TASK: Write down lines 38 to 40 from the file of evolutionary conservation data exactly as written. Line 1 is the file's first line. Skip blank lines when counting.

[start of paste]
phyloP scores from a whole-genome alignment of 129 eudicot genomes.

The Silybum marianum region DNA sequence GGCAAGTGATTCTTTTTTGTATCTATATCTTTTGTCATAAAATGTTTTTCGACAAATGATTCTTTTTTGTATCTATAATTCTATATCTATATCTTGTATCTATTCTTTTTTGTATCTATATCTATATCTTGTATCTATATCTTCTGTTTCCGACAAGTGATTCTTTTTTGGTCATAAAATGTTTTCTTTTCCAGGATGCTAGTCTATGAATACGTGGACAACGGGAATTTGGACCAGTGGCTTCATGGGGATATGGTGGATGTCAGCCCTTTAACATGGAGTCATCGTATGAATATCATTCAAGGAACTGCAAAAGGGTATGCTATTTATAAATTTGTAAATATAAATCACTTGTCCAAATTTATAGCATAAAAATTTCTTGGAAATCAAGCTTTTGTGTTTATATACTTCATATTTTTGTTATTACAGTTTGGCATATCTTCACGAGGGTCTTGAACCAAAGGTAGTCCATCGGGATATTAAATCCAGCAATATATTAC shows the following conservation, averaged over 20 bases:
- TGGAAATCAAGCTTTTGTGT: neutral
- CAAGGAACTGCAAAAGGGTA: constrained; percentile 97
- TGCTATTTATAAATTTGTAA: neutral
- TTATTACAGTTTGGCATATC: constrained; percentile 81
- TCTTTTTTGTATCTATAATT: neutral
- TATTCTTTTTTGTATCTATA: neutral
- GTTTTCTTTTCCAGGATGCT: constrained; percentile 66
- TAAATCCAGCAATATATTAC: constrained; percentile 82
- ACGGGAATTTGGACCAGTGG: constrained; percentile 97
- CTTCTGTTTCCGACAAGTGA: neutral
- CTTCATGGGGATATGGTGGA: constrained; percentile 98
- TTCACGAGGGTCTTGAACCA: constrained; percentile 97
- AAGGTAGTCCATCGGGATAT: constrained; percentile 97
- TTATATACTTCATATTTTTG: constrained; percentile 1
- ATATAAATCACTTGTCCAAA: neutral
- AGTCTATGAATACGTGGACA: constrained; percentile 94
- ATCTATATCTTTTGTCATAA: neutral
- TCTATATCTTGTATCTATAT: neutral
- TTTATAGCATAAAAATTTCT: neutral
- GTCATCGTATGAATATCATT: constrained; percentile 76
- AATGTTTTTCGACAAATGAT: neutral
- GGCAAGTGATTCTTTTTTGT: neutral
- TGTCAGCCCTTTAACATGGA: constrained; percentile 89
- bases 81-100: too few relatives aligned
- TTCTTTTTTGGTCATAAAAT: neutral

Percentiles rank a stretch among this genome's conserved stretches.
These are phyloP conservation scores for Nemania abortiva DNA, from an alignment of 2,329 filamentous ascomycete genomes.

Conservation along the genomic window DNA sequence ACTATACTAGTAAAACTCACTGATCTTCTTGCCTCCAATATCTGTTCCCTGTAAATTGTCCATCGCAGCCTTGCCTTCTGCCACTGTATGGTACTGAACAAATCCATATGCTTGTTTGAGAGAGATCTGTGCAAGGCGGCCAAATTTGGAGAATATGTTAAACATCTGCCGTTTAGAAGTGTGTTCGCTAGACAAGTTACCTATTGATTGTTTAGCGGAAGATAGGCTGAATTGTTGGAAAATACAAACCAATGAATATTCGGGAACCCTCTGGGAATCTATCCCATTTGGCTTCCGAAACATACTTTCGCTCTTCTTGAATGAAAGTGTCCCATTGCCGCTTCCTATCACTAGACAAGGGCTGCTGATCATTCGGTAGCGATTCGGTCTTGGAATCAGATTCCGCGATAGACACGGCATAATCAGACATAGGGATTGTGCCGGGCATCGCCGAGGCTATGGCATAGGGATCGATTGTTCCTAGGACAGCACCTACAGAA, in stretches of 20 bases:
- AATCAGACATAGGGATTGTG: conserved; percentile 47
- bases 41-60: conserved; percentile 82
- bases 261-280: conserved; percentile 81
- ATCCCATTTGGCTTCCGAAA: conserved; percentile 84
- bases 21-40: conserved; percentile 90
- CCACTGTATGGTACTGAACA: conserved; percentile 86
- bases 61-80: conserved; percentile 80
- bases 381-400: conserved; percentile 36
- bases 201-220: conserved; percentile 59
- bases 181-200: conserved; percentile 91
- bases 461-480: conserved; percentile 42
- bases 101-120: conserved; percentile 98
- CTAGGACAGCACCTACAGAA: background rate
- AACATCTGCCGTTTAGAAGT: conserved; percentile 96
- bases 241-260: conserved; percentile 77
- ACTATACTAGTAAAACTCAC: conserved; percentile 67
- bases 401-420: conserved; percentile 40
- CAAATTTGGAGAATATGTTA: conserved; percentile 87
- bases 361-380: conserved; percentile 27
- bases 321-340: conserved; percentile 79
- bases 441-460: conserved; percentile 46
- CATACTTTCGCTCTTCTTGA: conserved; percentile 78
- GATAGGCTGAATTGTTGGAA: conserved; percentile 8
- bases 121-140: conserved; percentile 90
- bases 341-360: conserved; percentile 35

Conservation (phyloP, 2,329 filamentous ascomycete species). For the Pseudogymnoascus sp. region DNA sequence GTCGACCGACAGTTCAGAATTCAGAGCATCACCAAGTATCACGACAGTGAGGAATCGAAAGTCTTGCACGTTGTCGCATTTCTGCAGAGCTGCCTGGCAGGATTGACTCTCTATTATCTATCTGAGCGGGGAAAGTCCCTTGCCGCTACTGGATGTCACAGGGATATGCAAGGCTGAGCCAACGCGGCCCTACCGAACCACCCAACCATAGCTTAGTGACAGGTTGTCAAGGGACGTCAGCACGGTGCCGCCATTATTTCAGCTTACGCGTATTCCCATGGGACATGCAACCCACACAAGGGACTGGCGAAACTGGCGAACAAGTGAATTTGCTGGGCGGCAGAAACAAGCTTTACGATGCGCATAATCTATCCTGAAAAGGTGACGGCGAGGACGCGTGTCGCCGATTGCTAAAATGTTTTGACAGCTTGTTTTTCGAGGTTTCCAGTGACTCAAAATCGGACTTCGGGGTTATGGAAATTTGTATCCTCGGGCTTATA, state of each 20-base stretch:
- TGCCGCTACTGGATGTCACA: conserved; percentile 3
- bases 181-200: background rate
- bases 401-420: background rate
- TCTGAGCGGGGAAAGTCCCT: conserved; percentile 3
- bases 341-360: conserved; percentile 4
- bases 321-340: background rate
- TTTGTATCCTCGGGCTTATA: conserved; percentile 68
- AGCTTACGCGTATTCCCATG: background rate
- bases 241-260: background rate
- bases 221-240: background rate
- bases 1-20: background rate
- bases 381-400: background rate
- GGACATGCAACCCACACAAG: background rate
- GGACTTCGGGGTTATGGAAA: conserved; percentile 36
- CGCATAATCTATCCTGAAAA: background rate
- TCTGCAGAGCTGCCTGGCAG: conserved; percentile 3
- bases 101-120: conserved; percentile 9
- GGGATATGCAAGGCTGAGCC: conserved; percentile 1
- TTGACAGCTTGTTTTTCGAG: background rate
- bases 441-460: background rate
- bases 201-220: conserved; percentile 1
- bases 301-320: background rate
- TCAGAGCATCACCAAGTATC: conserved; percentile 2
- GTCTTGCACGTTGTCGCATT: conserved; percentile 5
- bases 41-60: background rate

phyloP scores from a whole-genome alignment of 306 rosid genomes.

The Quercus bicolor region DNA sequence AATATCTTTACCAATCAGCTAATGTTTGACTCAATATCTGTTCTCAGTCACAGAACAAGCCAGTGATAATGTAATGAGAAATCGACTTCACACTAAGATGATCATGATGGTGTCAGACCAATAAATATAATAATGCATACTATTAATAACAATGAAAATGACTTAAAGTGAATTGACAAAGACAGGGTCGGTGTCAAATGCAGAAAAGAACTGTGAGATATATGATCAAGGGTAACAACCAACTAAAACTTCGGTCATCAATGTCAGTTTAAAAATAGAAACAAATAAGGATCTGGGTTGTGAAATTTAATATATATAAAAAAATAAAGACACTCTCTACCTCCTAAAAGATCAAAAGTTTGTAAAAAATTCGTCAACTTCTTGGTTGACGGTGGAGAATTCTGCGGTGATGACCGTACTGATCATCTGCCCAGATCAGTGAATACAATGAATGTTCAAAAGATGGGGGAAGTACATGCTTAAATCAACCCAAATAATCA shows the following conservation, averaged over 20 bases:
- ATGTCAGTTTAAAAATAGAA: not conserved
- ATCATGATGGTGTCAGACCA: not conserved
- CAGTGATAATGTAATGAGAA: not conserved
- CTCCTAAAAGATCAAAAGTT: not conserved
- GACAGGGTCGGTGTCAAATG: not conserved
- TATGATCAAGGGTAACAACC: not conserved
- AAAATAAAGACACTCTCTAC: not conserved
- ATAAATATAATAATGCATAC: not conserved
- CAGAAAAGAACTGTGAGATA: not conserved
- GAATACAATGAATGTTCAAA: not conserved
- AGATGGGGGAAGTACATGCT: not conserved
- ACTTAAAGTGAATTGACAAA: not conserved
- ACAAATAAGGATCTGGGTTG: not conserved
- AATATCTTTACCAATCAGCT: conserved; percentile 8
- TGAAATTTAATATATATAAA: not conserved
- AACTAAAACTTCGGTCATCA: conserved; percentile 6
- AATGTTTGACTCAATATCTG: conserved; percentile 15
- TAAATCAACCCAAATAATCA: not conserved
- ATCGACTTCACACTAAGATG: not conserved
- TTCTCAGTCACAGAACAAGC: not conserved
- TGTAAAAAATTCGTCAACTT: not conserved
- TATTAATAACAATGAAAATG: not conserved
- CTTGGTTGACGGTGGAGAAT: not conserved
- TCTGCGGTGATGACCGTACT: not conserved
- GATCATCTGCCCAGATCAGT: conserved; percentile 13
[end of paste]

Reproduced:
- bases 381-400: conserved; percentile 36
- bases 201-220: conserved; percentile 59
- bases 181-200: conserved; percentile 91